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There’s no place like home, builders say

Photo by Kevin Lee

At Habitat for Humanity’s Women Build event, all-female crews worked on the ceiling of a condominium rising at Fox and Leggett.

Habitat for Humanity employs all-female crews to build apartments on Fox Street

By Kevin Lee

Carol Long and her daughter Shauna spent the Saturday before Mother’s Day helping to build the seven-story condominium apartment building rising at Fox Street and Leggett Avenue in Longwood.

As the elder Long held a tape measure in place, her daughter marked off the 15-inch cuts that would create ceiling studs for apartments set aside for Habitat for Humanity, the Christian housing organization that uses donations and the work of volunteers to build affordable housing.

The Longs were among the all-women construction crews of first-time and seasoned volunteers from all parts of the city who participated in the annual Women Build event that Habitat bills as celebrating “the power of women working together to help solve the city’s housing crisis and to revitalize a low-income neighborhood.”

They joined women from families chosen to receive a home from Habitat, who were earning credit toward buying a home by working and learning skills they would need to maintain their future homes.

Riverdale resident Susan Kistler said she was moved to volunteer because the event was dedicated to single parents. Her mother raised four children single-handedly, and she is raising her daughter alone, she said.

Shauna Long, a board member of Habitat, boasted that the Women Build event sets a good example to daughters and women in general about being independent and accomplishing whatever they set their mind to. “Women are expert builders and they are always perfectionists,” she said, adding with a smile, “Our projects are always perfect.”

The Fox Street building is collaboration between Habitat and the Blue Sea Development Company. Twelve apartments of the 50 in the building will be reserved for families chosen by Habitat.

They will live in a building that meets “green,” or environmentally-friendly, building standards, using non-toxic and recycled materials as well as energy saving devices that will help new residents save money on their utility bills.

Maria Pomales, who has lived in her Habitat home in Mott Haven for four-plus years voiced a similar sentiment, believes the new condos will be good for everyone in the neighborhood. “People in the area take better care of their things since they see how nice our area is now, and it’s improved the area overall.”

The bare interior of the Fox Street building reminded Pomales of when she began working on. her row house and the 12 neighboring homes in Mott Haven. They were just cinderblocks, she said. “The walls were coming up and we started putting the first nails in, and it becomes the reality that, ‘Wow this is going to be my home!’”

The families Habitat for Humanity chooses must be first-time homeowners who are currently living in an untenable situation. Families chosen for a home are often spending more than half their income to rent overcrowded housing.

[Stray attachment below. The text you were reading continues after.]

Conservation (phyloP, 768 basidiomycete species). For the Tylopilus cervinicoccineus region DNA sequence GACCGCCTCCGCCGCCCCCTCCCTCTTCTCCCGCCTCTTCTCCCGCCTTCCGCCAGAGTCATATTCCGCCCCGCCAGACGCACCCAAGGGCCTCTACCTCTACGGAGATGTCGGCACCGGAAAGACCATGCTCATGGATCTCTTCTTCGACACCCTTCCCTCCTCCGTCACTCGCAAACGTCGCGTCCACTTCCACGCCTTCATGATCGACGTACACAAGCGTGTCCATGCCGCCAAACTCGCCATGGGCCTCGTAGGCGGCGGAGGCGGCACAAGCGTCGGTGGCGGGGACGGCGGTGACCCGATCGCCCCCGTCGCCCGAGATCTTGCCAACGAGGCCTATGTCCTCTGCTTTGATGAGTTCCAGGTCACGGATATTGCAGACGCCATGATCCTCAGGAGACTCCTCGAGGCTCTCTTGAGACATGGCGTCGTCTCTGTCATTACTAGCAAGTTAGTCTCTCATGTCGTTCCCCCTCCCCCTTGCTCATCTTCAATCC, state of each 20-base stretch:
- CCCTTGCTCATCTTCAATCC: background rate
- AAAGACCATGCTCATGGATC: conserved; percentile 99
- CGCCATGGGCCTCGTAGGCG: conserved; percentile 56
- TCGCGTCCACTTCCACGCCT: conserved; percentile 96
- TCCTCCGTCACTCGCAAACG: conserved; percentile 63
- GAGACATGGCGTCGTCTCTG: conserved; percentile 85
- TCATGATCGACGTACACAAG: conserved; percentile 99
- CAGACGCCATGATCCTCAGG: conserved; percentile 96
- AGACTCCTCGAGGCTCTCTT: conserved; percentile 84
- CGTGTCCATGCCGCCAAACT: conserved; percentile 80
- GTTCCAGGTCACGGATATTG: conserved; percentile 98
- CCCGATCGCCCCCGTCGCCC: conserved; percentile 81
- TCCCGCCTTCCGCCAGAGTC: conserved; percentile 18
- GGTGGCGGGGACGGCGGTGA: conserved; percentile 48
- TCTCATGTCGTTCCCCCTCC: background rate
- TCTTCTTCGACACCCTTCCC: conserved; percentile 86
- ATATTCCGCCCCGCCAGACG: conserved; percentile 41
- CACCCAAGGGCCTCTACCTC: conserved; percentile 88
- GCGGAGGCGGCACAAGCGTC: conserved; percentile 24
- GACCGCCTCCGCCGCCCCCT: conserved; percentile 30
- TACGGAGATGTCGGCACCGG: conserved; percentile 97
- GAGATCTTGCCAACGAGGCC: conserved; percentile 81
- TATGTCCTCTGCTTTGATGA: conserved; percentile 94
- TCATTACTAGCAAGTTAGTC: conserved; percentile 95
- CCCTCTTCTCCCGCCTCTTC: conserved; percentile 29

As a down payment, each adult member of Habitat family must be willing to put in from 300 to 600 hours working to build homes. The credit they’re given for their work is called “sweat equity.” Once they’ve moved in, their mortgage payments are low.

Waunda Lashley-Greer was working on the Fox Street building as part of her sweat equity requirement. When she moves from her one-bedroom apartment in East Flatbush, Brooklyn, to her new two-bedroom home in Brownsville, her two children, 4- and 9-years-old, “will have a place to play,” she said.

“Home means a lot,” she added, “because it is something I can say, ‘Well this is what I have accomplished and this is mine.’”

Pomales’ daughter, Sadie Henriquez, was also volunteering at the Fox street site and donating her hours to Lashley-Greer. She recounted how whole blocks of her Mott Haven neighborhood have changed since the Habitat homes were built there.

“Before our 13 houses that block was abandoned. People probably never even walked through there because of how it looked,” she said.

Now, “there are these pretty row houses and little flower boxes in front and you have your little back yard. People have their decks. It looks really nice and improved the neighborhood a lot,” her mother chimed in.

There is a community garden across the street from her home. When the city tried to close it, Pomales said, “We all signed a petition for it, so a lot of my green thumb neighbors have their patches in the garden and they grow their vegetables.

“It united, I think people in the area to take better care of their things, since they see how nice our area is now, and it’s improved the area overall.”

Barbara Vargas, who lives in West Farms, agrees that projects like the Fox Street building make a whole neighborhood better. She said she had volunteered because she remembered the days when the Bronx was filled with abandoned buildings and she had seen how affordable housing had led to the borough’s improvement.

“Home means everything,” she said. “It’s the roof over your head. It’s your safe zone for your family.”

A version of this story appeared in the June 2009 issue of The Hunts Point Express.

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